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Archive for the ‘men’ Category

Do we expect too much of marriage?

In aging, behavior, domestic life, family, life, love, men, women on February 18, 2014 at 12:41 am

By Caitlin Kelly

From The Economist:

Eli Finkel at Northwestern University in Chicago.. told a meeting of the American Association for the Advancement of Science this week that most married Americans expect their spouses to develop profound insights into the essential qualities of their other half, fulfilling their needs for esteem and self-actualisation. A spouse, these days, can be expected to be a confidant, lover, co-parent, breadwinner, activity partner and therapist. This, he concludes, makes being happily married harder than it was in the past.

I was struck, and touched, by how many of you “liked” my recent post about my 14 years (so far) of marriage with Jose.

ringsOur rings and wedding certificate

One commenter noted that I believe in work, that a happy marriage doesn’t just happen spontaneously. Maybe it does for some people.

In our case, our marriage is hard-won. We were both married before, very unhappily. We came to our relationship, as many of us do later in life, scarred, wary and battle-hardened, by life, by work, by disappointing relationships along the way.

It wasn’t a great start and we’ve benefited from several smart, insightful counselors along the way.

So, what do you think of this list? It does strike me as exhaustive, and possibly exhausting to fulfill.

— confidant, lover, co-parent, breadwinner, activity partner and therapist.

I don’t expect him to parent children (we have none). I do expect him to earn a living, but he is not the only breadwinner; we rely on my income as well. I don’t really look to him as an activity partner, much as I’d like to. I love going to movies. He hates it. I love theater and dance and museums. He’ll join me occasionally but he’s happier reading or relaxing at home after another hectic workweek. We’ve helped each other confront some of our issues, but I also have a therapist and her role is clear.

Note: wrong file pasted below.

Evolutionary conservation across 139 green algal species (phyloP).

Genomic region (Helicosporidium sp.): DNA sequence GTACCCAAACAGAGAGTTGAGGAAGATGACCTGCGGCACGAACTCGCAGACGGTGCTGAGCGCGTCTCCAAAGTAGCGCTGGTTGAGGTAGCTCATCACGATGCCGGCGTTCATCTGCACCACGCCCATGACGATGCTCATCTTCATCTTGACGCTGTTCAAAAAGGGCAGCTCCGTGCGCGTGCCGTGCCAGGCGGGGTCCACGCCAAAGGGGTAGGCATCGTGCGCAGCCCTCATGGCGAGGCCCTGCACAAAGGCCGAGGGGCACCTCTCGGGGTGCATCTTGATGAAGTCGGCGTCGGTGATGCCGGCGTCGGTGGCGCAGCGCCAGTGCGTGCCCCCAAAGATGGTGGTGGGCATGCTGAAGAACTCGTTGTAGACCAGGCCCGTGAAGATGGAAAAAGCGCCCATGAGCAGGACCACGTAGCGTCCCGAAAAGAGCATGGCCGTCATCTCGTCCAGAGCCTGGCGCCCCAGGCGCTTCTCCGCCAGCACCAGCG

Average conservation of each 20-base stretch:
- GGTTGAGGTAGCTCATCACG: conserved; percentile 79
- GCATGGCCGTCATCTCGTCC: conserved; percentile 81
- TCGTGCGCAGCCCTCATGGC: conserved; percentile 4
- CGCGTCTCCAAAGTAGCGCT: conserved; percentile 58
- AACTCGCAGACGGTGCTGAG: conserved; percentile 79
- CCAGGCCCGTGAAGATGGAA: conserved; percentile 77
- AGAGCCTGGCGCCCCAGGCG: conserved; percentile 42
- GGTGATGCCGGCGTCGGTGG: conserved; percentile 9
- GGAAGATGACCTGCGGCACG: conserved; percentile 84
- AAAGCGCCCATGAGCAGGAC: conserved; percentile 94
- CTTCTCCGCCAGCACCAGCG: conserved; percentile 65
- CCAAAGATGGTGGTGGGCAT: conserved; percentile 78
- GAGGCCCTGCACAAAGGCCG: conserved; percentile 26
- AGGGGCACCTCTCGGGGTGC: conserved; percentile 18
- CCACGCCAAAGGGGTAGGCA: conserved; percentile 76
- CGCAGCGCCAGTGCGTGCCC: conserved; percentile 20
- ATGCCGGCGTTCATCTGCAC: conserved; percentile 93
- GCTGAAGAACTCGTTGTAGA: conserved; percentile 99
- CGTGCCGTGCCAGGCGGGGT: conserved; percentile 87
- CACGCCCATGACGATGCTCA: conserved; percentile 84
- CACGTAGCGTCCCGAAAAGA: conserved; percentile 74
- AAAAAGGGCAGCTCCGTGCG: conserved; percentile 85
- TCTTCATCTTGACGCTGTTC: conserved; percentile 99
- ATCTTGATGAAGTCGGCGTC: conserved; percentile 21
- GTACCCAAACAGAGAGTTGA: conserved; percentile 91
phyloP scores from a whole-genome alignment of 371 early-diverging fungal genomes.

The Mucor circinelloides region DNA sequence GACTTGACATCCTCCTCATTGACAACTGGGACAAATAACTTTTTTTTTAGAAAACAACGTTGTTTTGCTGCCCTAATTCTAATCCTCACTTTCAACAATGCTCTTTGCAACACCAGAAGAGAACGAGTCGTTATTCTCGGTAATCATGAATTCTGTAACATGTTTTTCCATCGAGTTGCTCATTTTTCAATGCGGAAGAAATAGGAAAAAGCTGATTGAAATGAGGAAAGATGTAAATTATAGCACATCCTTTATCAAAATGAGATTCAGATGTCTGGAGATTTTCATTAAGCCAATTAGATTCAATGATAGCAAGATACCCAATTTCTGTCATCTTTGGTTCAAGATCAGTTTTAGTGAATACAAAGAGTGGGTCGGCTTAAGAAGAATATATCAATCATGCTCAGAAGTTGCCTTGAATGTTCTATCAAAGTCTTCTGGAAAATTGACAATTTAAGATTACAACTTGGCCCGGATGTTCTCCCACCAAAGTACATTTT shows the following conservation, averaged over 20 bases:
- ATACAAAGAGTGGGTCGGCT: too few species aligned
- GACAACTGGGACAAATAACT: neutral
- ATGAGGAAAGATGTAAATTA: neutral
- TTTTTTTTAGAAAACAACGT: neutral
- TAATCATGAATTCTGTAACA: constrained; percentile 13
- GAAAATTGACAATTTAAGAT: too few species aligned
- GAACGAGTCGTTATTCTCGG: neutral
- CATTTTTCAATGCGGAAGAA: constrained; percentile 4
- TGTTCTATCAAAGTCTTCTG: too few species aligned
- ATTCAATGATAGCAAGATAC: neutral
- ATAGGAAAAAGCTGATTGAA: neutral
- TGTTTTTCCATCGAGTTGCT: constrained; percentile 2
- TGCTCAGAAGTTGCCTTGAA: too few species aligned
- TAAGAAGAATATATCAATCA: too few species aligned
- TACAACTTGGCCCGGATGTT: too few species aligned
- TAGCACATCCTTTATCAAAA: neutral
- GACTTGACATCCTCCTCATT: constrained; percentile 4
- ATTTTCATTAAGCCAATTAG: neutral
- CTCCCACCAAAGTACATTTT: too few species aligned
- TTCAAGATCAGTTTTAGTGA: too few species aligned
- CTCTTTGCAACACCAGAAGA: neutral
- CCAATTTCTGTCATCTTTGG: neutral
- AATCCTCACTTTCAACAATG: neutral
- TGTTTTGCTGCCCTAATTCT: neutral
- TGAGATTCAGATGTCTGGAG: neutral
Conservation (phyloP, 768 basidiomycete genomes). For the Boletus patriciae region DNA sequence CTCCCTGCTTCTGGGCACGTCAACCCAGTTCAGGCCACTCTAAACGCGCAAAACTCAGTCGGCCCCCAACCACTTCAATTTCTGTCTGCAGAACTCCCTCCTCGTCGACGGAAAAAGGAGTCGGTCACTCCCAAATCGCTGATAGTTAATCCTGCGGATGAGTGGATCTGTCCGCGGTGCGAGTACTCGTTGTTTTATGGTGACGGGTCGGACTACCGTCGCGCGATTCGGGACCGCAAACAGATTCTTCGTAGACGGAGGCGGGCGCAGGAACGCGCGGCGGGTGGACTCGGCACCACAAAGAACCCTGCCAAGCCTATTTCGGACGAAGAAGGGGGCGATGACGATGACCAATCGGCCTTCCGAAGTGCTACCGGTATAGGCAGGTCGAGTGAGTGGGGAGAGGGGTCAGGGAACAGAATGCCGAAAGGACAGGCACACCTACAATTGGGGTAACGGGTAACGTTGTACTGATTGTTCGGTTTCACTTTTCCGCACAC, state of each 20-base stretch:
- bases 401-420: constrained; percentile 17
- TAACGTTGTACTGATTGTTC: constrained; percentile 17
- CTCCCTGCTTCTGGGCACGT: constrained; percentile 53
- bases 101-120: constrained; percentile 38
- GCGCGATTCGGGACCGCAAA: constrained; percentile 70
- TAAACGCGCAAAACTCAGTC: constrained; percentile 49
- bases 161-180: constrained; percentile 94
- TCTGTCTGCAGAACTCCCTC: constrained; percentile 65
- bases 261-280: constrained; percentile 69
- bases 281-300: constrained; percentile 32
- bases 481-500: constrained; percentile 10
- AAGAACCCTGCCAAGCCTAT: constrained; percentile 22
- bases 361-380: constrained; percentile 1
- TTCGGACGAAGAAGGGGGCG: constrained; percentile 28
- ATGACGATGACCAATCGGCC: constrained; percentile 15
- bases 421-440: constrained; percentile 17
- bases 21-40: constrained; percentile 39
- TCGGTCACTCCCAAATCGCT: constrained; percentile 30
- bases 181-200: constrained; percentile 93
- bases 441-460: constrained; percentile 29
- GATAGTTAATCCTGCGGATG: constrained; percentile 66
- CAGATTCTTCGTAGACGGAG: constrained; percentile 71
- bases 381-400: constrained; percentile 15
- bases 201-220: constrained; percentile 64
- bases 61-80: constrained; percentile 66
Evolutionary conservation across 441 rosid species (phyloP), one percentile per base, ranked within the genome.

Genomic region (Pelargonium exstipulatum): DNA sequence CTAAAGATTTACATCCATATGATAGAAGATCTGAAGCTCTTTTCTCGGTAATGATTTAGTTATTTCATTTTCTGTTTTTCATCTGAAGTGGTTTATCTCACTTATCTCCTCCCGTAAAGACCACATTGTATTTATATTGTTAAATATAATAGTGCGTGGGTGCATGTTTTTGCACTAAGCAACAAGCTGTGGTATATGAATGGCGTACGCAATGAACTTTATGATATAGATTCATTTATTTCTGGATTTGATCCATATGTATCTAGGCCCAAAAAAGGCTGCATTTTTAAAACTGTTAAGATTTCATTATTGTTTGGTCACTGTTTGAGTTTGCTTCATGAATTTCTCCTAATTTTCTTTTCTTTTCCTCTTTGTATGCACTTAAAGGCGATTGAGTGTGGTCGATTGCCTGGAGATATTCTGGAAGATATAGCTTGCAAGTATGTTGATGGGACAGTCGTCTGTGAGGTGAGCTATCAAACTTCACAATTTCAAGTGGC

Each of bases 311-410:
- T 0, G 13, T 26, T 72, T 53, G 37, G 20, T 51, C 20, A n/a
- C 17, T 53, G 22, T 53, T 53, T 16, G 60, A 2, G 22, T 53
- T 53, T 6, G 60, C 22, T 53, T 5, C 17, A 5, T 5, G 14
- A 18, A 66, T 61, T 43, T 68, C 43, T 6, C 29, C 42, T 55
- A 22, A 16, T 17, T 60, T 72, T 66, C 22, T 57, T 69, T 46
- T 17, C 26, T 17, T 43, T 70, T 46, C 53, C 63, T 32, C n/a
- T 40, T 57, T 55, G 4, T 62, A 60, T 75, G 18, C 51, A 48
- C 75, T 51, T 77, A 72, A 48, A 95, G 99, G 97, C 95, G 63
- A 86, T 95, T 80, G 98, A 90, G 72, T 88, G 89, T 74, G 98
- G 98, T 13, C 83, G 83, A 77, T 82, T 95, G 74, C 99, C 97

I’ve also learned the hard way that it takes two people to make a marriage.

Duh!

Actually, not really. You can hit every traditional milestone: a fancy wedding and sexy honeymoon and a big house and tons of kids — and still have a crappy, lonely, cringe-making life, wondering why on earth you took vows with this creep.

If both people aren’t in the same set of traces, pulling hard in the same general direction most days, I think your marriage is less likely to last.

I don’t actually feel like an oxen tilling the fields. But we all need backup!

Knowing that each of us is as fully committed to life’s dreary scutwork — laundry, groceries, scrubbing the toilet, getting the damn car inspected, collecting all our tax paperwork — as we are to one another’s deeper happiness helps a lot. Jose is not, thank God, lazy or messy or disorganized. (OK, I can be the last two, rarely the first.) He puts gas in the car. I wash the floors.